David Seidler may have struggled with a profound stutter as a child, but he's recovered with a vengeance. Discussing his script for "The King's Speech," a pet project he pursued over decades and through a cancer bout (he's now in remission), he talks in long, uninterrupted paragraphs, with nary a hiccup to betray his former difficulties.
Born in England and raised in the U.S. — he maintains dual citizenship — Seidler gravitated to the story of George VI (played by Colin Firth), known to his family as Bertie, whose paralyzing stutter was minimized with the help of Australian speech therapist Lionel Logue (Geoffrey Rush), because it dramatized the conflict between the crown and its erstwhile colonies. After generating ferocious buzz at Telluride, "The King's Speech" became an awards frontrunner, giving Seidler his highest-profile project since Francis Ford Coppola filmed his script for "Tucker" in the mid-1980s.
What piqued your interest in the story of George VI?
It began, obviously, by the fact that I was a stutterer as a kid — truly a profound stutterer. I grew up always having a great soft spot in my heart [for him], because I knew he was a stutterer, who had, if not been totally cured, at least improved to the point where he could give these very eloquent, moving, stirring wartime speeches.
It wasn't public knowledge that he worked with a speech therapist. How did you find that out?
I started researching Bertie, and every once in a while, there was this blip on the radar screen called Lionel Logue. The royal family doesn't like talking about the royal stutter. It's an embarrassment, and it's swept under the carpet — even today, but much, much more then. So I asked a friend in London to do a little detective work for me, which I think consisted of looking in the telephone directory, and they came up with a surviving son, Valentine Logue. He said, "Yes, yes, yes, come to London. I'll talk to you and I have all the notebooks that my father kept while treating the king." This was the mother lode. But there was a little caveat. He said, "I'll do this, but you must get written permission from the Queen Mum." So I wrote to the Queen Mum, and she wrote back, "Please, not in my lifetime. The memory of those events is still too painful." And when the Queen Mum says to an Englishman, "Wait," an Englishman waits. I didn't figure I'd have to wait this long.
You use the film to illustrate a paradigm shift from an era when royalty were seen and not heard to one where they were expected to be on the radio and in people's lives.
Before the invention of radio, it was enough that they were these supreme, remote figures, who you saw at a distance over the heads of thousands of people, and they had great plumes on their heads so you knew which one was the king. That was enough. As a common man, you never heard the king speak. And then suddenly, you not only heard him speak, but you could hear him in your living room, in the privacy of your home where you could comment rudely about him. Big difference.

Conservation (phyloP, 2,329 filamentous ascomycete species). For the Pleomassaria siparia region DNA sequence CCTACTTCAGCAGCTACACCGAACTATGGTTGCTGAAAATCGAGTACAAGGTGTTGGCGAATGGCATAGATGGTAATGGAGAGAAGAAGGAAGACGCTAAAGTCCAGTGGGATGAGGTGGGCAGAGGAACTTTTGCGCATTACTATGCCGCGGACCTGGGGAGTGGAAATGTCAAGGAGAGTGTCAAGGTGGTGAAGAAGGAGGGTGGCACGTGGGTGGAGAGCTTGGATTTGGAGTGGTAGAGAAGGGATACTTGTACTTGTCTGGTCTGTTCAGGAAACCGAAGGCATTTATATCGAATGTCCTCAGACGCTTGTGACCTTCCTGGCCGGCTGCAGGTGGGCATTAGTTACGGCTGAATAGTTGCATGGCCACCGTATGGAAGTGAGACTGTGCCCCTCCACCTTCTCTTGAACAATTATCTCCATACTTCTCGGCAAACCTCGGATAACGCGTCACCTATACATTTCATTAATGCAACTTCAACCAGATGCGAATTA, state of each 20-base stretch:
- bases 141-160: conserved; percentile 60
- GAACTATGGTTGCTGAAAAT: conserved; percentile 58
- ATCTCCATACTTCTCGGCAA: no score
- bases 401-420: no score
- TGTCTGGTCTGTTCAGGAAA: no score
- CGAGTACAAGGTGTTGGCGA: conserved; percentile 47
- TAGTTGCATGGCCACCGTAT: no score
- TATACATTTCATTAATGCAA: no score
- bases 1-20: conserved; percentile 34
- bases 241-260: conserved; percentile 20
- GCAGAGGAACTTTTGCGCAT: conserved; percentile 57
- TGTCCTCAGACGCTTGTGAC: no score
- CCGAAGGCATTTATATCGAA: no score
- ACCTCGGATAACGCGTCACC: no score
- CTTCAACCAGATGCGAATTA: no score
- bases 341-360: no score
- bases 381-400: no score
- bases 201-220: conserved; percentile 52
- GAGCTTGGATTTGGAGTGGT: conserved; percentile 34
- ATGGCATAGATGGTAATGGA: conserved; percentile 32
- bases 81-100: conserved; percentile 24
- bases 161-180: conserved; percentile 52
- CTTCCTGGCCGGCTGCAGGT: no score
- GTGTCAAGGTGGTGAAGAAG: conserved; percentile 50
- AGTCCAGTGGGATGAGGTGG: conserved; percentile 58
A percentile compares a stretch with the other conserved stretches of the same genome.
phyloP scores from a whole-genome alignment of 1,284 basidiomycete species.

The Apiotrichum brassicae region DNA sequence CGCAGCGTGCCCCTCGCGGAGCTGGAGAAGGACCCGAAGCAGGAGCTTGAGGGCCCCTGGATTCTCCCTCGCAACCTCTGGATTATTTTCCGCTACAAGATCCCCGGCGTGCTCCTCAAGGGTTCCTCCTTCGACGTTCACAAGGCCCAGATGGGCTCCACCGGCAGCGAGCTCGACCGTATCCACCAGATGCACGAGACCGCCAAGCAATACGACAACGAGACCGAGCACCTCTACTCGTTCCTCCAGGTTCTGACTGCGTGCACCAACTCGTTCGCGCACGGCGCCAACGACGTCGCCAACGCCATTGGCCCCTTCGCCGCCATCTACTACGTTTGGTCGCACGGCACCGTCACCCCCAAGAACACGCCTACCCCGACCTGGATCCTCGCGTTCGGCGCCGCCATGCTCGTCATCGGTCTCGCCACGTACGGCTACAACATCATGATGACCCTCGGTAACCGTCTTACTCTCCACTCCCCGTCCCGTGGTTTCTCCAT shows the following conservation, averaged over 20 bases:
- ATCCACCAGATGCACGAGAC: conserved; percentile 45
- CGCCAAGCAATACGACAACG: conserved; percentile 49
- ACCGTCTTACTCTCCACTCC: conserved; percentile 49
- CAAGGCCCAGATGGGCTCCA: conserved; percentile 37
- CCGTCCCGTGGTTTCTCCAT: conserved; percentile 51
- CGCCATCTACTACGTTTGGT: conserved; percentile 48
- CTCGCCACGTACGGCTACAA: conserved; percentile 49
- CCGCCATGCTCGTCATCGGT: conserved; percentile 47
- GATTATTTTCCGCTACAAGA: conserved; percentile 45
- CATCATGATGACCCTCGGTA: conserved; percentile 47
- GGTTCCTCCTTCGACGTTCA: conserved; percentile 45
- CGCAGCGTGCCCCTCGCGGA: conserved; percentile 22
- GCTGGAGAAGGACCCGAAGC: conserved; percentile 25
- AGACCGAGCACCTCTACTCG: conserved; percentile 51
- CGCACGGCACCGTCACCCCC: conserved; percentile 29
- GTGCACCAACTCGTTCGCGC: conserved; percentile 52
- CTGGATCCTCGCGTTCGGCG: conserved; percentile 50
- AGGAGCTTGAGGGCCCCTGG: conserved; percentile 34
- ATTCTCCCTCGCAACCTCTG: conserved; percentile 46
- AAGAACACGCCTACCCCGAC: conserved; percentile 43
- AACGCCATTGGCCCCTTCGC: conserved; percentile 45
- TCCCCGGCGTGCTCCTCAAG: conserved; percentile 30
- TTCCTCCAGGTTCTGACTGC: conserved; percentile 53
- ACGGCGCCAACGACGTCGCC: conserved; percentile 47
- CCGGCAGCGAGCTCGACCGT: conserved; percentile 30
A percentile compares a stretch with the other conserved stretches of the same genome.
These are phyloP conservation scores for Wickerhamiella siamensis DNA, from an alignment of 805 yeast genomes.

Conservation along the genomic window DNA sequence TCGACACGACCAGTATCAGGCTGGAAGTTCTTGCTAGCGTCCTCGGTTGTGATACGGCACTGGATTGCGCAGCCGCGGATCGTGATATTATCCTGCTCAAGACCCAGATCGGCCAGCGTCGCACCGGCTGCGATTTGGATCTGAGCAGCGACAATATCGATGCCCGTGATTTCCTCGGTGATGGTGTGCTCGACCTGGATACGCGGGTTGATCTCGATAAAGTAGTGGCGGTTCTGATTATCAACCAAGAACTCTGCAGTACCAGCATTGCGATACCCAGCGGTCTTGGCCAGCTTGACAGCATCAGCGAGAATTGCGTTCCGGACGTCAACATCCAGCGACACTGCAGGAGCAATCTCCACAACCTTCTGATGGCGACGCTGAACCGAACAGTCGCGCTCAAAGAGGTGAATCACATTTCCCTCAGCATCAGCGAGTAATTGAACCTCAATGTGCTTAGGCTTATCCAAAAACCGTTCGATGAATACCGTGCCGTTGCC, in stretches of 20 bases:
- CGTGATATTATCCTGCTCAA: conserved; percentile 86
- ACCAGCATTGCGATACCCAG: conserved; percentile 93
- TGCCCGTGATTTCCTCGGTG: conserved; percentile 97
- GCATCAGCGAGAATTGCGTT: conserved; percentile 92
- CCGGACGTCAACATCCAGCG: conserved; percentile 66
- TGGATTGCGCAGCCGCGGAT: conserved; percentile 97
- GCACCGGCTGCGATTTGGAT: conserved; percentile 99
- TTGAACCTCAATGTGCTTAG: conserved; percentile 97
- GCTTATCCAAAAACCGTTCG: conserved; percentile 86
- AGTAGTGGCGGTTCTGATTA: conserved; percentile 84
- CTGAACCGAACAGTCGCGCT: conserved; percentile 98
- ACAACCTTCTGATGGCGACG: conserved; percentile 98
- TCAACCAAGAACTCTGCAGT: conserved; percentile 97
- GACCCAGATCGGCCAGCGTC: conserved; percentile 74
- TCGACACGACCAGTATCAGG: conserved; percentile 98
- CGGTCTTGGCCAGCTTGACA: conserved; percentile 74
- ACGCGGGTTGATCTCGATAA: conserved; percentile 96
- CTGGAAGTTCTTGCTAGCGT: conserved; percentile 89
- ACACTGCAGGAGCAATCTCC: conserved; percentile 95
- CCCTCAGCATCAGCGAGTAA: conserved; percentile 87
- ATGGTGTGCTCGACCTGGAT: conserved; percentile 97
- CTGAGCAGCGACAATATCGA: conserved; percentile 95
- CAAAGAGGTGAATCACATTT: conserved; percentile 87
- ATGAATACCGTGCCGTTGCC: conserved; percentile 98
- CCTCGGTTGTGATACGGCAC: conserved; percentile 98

Lionel Logue insists on that kind of intimacy. He refuses to call his client anything but "Bertie," and he ignores his desire to avoid talking about the past.
This was based on what I was able to glean about Logue's techniques. Not a lot is written, but there's enough to put it all together. The two words that kept coming across with him are charismatic and confident. He was apparently an extraordinarily charismatic man with huge confidence — not only self-confidence, but confidence in you. He never said, "I can cure your stutter." It was, "You can cure your stutter. I'll supply some tools to help you do this. But you are going to cure yourself." And that, of course, really required a direct bond.
It's as much to do with psychology as with speech therapy.
I could never categorically prove that Logue read Sigmund Freud, but I knew perfectly well that he was using the talking cure. I have a very elderly and somewhat eccentric uncle, and he has a pied-à-terre in St. John's Wood. At an early stage of this project when I was doing it on my own dollar, to reduce costs, he let me stay in his flat, so he became familiar with the project. Shortly before filming was to commence, he said, "That fellow in your script, Australian, wasn't he?" Yes, yes, you know he was. You read the script. "Name was Logue, wasn't it?" Yes, yes. "I saw him for years." My jaw dropped. My uncle had been a stutterer. It runs in my family. He said, "Yes, your grandfather, my father, wanted me to be treated by the king's physician. So he sent me to see this fellow Logue." I said, "What was it like? What were the sessions like?" He said, "The man was an Australian gangster. All he wanted to do was talk about my childhood. Absolute rubbish." I said, "Yes, but you don't stutter any more." He said, "I would have grown out of it anyway."